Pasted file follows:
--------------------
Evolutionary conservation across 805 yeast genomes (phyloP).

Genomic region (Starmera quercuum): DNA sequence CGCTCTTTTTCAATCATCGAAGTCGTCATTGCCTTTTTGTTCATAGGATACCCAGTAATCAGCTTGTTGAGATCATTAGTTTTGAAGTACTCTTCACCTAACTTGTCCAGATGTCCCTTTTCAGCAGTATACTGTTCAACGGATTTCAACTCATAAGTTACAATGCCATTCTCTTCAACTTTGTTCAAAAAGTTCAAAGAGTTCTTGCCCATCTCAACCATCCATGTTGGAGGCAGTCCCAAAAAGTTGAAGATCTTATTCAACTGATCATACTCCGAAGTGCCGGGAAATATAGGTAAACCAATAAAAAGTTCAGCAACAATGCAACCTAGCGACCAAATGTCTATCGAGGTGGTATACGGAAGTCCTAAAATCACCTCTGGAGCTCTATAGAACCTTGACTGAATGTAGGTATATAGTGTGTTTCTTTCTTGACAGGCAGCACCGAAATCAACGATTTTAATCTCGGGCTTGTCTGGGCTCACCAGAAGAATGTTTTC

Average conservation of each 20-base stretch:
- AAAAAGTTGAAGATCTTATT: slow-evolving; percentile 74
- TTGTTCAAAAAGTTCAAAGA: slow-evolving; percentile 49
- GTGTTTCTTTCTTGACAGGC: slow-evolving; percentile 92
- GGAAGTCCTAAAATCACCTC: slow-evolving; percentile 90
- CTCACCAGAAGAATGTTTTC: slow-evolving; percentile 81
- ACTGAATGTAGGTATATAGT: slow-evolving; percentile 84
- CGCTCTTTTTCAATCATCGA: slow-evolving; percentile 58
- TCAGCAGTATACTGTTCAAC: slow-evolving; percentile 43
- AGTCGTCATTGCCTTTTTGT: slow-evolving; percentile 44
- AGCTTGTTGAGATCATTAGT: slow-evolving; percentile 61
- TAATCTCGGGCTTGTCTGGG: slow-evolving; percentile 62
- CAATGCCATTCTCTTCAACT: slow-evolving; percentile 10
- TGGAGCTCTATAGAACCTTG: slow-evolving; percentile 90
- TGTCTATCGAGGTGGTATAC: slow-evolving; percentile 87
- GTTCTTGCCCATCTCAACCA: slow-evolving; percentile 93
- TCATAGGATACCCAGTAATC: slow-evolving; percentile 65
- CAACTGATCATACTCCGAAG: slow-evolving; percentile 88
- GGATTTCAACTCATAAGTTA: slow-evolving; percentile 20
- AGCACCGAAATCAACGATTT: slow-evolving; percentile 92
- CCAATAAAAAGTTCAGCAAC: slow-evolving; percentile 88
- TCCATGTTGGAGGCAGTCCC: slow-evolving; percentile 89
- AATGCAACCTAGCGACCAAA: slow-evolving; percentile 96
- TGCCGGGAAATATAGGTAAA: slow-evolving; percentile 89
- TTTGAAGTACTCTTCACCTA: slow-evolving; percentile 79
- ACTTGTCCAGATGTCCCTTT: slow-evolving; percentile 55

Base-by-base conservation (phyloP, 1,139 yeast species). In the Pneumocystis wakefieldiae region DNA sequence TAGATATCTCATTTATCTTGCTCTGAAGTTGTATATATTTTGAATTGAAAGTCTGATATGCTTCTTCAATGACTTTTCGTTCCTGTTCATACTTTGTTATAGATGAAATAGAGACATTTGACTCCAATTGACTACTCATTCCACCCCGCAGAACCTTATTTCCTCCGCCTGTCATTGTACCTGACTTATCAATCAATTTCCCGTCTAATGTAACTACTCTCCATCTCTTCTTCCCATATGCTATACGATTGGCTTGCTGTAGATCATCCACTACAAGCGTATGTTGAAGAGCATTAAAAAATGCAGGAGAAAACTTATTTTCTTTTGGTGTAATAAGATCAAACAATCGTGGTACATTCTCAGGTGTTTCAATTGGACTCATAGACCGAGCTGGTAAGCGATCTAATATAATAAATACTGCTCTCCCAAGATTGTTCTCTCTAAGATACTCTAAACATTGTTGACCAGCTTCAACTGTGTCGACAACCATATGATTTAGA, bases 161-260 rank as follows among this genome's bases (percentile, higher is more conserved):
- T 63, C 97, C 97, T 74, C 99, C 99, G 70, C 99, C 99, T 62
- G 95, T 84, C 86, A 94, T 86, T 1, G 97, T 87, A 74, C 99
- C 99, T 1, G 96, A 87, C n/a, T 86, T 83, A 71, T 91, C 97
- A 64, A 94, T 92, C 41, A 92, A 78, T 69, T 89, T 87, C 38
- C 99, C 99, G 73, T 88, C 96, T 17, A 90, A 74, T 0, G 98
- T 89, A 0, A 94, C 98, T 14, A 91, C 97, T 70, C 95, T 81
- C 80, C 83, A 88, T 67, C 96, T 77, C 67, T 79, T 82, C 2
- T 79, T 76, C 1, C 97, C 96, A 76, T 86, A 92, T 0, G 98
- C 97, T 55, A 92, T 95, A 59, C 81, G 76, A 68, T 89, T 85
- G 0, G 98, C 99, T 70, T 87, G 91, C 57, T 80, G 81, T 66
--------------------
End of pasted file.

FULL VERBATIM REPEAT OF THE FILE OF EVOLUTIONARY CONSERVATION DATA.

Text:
Evolutionary conservation across 805 yeast genomes (phyloP).

Genomic region (Starmera quercuum): DNA sequence CGCTCTTTTTCAATCATCGAAGTCGTCATTGCCTTTTTGTTCATAGGATACCCAGTAATCAGCTTGTTGAGATCATTAGTTTTGAAGTACTCTTCACCTAACTTGTCCAGATGTCCCTTTTCAGCAGTATACTGTTCAACGGATTTCAACTCATAAGTTACAATGCCATTCTCTTCAACTTTGTTCAAAAAGTTCAAAGAGTTCTTGCCCATCTCAACCATCCATGTTGGAGGCAGTCCCAAAAAGTTGAAGATCTTATTCAACTGATCATACTCCGAAGTGCCGGGAAATATAGGTAAACCAATAAAAAGTTCAGCAACAATGCAACCTAGCGACCAAATGTCTATCGAGGTGGTATACGGAAGTCCTAAAATCACCTCTGGAGCTCTATAGAACCTTGACTGAATGTAGGTATATAGTGTGTTTCTTTCTTGACAGGCAGCACCGAAATCAACGATTTTAATCTCGGGCTTGTCTGGGCTCACCAGAAGAATGTTTTC

Average conservation of each 20-base stretch:
- AAAAAGTTGAAGATCTTATT: slow-evolving; percentile 74
- TTGTTCAAAAAGTTCAAAGA: slow-evolving; percentile 49
- GTGTTTCTTTCTTGACAGGC: slow-evolving; percentile 92
- GGAAGTCCTAAAATCACCTC: slow-evolving; percentile 90
- CTCACCAGAAGAATGTTTTC: slow-evolving; percentile 81
- ACTGAATGTAGGTATATAGT: slow-evolving; percentile 84
- CGCTCTTTTTCAATCATCGA: slow-evolving; percentile 58
- TCAGCAGTATACTGTTCAAC: slow-evolving; percentile 43
- AGTCGTCATTGCCTTTTTGT: slow-evolving; percentile 44
- AGCTTGTTGAGATCATTAGT: slow-evolving; percentile 61
- TAATCTCGGGCTTGTCTGGG: slow-evolving; percentile 62
- CAATGCCATTCTCTTCAACT: slow-evolving; percentile 10
- TGGAGCTCTATAGAACCTTG: slow-evolving; percentile 90
- TGTCTATCGAGGTGGTATAC: slow-evolving; percentile 87
- GTTCTTGCCCATCTCAACCA: slow-evolving; percentile 93
- TCATAGGATACCCAGTAATC: slow-evolving; percentile 65
- CAACTGATCATACTCCGAAG: slow-evolving; percentile 88
- GGATTTCAACTCATAAGTTA: slow-evolving; percentile 20
- AGCACCGAAATCAACGATTT: slow-evolving; percentile 92
- CCAATAAAAAGTTCAGCAAC: slow-evolving; percentile 88
- TCCATGTTGGAGGCAGTCCC: slow-evolving; percentile 89
- AATGCAACCTAGCGACCAAA: slow-evolving; percentile 96
- TGCCGGGAAATATAGGTAAA: slow-evolving; percentile 89
- TTTGAAGTACTCTTCACCTA: slow-evolving; percentile 79
- ACTTGTCCAGATGTCCCTTT: slow-evolving; percentile 55

Base-by-base conservation (phyloP, 1,139 yeast species). In the Pneumocystis wakefieldiae region DNA sequence TAGATATCTCATTTATCTTGCTCTGAAGTTGTATATATTTTGAATTGAAAGTCTGATATGCTTCTTCAATGACTTTTCGTTCCTGTTCATACTTTGTTATAGATGAAATAGAGACATTTGACTCCAATTGACTACTCATTCCACCCCGCAGAACCTTATTTCCTCCGCCTGTCATTGTACCTGACTTATCAATCAATTTCCCGTCTAATGTAACTACTCTCCATCTCTTCTTCCCATATGCTATACGATTGGCTTGCTGTAGATCATCCACTACAAGCGTATGTTGAAGAGCATTAAAAAATGCAGGAGAAAACTTATTTTCTTTTGGTGTAATAAGATCAAACAATCGTGGTACATTCTCAGGTGTTTCAATTGGACTCATAGACCGAGCTGGTAAGCGATCTAATATAATAAATACTGCTCTCCCAAGATTGTTCTCTCTAAGATACTCTAAACATTGTTGACCAGCTTCAACTGTGTCGACAACCATATGATTTAGA, bases 161-260 rank as follows among this genome's bases (percentile, higher is more conserved):
- T 63, C 97, C 97, T 74, C 99, C 99, G 70, C 99, C 99, T 62
- G 95, T 84, C 86, A 94, T 86, T 1, G 97, T 87, A 74, C 99
- C 99, T 1, G 96, A 87, C n/a, T 86, T 83, A 71, T 91, C 97
- A 64, A 94, T 92, C 41, A 92, A 78, T 69, T 89, T 87, C 38
- C 99, C 99, G 73, T 88, C 96, T 17, A 90, A 74, T 0, G 98
- T 89, A 0, A 94, C 98, T 14, A 91, C 97, T 70, C 95, T 81
- C 80, C 83, A 88, T 67, C 96, T 77, C 67, T 79, T 82, C 2
- T 79, T 76, C 1, C 97, C 96, A 76, T 86, A 92, T 0, G 98
- C 97, T 55, A 92, T 95, A 59, C 81, G 76, A 68, T 89, T 85
- G 0, G 98, C 99, T 70, T 87, G 91, C 57, T 80, G 81, T 66